Virginia Gov. Glenn Youngkin came under fire last week after news broke that Accelerate Learning, which global investor The Carlyle Group acquired in 2018 when the now-governor was the firm’s co-CEO, was the only company permitted to supply the math textbooks in Florida. 

Youngkin worked for the firm for 25 years prior to his governorship. While he is no longer employed by The Carlyle Group, Youngkin still owns 6.7 million stock shares in the firm, meaning he stands to profit from the Sunshine State’s decision. 

Meanwhile in Virginia, the alleged presence of CRT teachings caused quite the stir at the Williamsburg-James City County Public Schools school board meeting held on April 19. The division has not updated some textbooks for at least 12 years, but had over $130,000 in the budget this year to do so upon approval of a textbook. 

“Is This An Unbiased, Factual Textbook?”

At the school board meeting, a civilian brought attention to a textbook in question for Williamsburg-James City County Public Schools classrooms. The woman did not state her name for the record when she addressed the board as the public comment guidelines called for, but it appeared that Dr. James Beers, board vice chair, identified her as “Emory Smith.” For the purposes and clarity of this article, we’ll refer to the individual as “Smith.” 

Smith took the podium to talk about the Advanced Placement (AP) US Government and Politics textbook Government in America: People, Politics, and Policy. The textbook in question was published by Pearson, with authors from Texas A&M University, University of California – Irvine, and University of Chicago. Pearson K12 Learning changed its name to Savvas Learning Company in 2020 as part of a rebranding initiative.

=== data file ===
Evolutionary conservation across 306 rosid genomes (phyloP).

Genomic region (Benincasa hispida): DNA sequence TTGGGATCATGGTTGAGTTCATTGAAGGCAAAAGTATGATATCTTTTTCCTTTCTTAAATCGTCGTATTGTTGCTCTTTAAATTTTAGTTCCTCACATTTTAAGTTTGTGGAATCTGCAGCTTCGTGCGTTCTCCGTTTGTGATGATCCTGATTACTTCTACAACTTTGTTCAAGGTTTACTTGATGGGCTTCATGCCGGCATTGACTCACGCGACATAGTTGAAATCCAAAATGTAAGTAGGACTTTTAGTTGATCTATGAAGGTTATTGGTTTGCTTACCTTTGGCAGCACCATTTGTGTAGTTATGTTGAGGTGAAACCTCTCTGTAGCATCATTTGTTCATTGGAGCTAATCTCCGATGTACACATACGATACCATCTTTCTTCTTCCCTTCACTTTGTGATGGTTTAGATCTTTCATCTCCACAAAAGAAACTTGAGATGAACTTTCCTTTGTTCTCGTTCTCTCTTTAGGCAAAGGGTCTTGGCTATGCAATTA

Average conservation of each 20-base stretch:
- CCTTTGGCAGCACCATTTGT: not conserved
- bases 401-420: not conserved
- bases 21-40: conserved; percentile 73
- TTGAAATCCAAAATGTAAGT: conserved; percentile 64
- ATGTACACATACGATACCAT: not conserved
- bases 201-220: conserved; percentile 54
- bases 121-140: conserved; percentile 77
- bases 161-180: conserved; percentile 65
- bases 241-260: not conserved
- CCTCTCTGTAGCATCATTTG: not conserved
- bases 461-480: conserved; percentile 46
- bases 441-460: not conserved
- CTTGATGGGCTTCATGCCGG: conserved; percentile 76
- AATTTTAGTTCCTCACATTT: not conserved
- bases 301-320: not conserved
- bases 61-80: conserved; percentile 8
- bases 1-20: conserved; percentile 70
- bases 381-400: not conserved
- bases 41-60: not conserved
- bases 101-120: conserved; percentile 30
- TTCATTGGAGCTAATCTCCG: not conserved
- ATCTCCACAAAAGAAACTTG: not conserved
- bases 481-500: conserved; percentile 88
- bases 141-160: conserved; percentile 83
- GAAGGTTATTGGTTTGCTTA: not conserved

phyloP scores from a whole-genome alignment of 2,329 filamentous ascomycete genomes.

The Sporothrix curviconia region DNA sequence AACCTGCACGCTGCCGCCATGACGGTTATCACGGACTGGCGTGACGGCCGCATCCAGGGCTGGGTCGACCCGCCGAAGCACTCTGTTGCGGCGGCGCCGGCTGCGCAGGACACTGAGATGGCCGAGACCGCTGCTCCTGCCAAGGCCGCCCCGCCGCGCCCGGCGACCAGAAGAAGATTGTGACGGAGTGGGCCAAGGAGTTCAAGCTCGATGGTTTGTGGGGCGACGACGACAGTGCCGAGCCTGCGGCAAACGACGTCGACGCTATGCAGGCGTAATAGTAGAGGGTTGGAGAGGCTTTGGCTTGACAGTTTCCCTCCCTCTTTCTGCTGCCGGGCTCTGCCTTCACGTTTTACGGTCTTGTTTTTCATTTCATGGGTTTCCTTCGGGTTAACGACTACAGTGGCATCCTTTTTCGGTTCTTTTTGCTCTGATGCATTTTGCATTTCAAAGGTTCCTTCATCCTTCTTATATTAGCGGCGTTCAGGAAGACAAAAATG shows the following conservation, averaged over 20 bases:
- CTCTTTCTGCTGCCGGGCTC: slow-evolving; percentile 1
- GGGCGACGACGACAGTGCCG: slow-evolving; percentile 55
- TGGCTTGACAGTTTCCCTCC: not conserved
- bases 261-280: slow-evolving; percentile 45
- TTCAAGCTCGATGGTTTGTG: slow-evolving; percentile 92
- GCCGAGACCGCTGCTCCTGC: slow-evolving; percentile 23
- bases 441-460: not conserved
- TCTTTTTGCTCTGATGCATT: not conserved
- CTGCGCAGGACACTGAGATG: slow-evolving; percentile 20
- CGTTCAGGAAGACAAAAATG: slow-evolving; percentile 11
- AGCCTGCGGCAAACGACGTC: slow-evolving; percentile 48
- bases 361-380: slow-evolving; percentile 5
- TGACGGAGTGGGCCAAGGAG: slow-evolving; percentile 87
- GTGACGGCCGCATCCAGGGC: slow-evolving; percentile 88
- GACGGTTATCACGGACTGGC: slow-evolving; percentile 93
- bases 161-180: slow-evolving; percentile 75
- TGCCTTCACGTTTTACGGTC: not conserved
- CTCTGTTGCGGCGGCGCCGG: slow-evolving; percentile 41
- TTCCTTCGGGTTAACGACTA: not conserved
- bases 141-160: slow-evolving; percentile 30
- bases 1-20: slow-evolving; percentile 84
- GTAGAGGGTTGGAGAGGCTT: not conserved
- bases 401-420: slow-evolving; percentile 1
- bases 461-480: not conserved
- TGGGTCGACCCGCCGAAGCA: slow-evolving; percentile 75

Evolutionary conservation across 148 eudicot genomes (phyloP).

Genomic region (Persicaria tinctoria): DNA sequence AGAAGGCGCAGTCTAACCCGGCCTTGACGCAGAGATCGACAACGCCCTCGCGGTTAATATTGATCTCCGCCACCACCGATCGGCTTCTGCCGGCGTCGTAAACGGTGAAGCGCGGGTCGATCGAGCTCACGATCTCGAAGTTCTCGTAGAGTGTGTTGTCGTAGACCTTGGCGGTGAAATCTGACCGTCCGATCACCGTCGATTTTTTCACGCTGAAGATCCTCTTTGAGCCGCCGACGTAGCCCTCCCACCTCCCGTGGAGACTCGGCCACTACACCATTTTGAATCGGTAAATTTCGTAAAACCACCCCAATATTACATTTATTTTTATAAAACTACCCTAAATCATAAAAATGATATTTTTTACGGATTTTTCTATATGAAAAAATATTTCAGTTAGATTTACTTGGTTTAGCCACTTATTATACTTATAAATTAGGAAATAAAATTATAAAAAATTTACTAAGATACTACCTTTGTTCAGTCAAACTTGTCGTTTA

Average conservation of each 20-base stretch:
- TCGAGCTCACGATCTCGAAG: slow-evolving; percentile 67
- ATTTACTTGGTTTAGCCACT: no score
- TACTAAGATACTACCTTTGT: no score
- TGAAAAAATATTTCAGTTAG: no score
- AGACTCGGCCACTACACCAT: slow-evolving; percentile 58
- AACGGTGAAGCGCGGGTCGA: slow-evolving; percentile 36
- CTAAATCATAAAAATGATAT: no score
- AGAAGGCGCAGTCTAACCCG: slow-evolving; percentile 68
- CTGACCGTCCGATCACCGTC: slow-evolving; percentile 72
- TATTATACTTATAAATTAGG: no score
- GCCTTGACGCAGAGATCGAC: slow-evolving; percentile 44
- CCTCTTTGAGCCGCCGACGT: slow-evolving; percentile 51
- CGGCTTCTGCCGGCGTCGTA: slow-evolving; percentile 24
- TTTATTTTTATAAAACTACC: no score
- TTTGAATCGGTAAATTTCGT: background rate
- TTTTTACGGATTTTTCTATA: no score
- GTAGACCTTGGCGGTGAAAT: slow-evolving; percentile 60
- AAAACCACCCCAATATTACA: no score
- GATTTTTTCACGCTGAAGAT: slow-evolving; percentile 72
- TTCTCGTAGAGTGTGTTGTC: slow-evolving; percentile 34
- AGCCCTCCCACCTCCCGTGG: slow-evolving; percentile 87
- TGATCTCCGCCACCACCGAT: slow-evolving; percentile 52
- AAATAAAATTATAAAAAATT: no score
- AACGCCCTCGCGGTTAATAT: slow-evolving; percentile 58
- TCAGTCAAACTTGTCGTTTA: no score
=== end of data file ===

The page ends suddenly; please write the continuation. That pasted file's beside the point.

“I’d ask, is this an unbiased, factual textbook, or a manual on how to train students to become social justice warriors for leftist ideals?” Smith asked.

Prior to the company’s name change, Pearson published a myth vs. fact sheet online, with one of the myths claiming that content in Pearson textbooks and school curriculum was influenced by special interest groups. The company responded with this fact: “Pearson texts are written by expert author teams that [are] well regarded in their fields of study and are reviewed by independent, academic reviewers. We are committed to presenting balanced, unbiased, and accurate coverage of all subjects — without influence from outside sources.”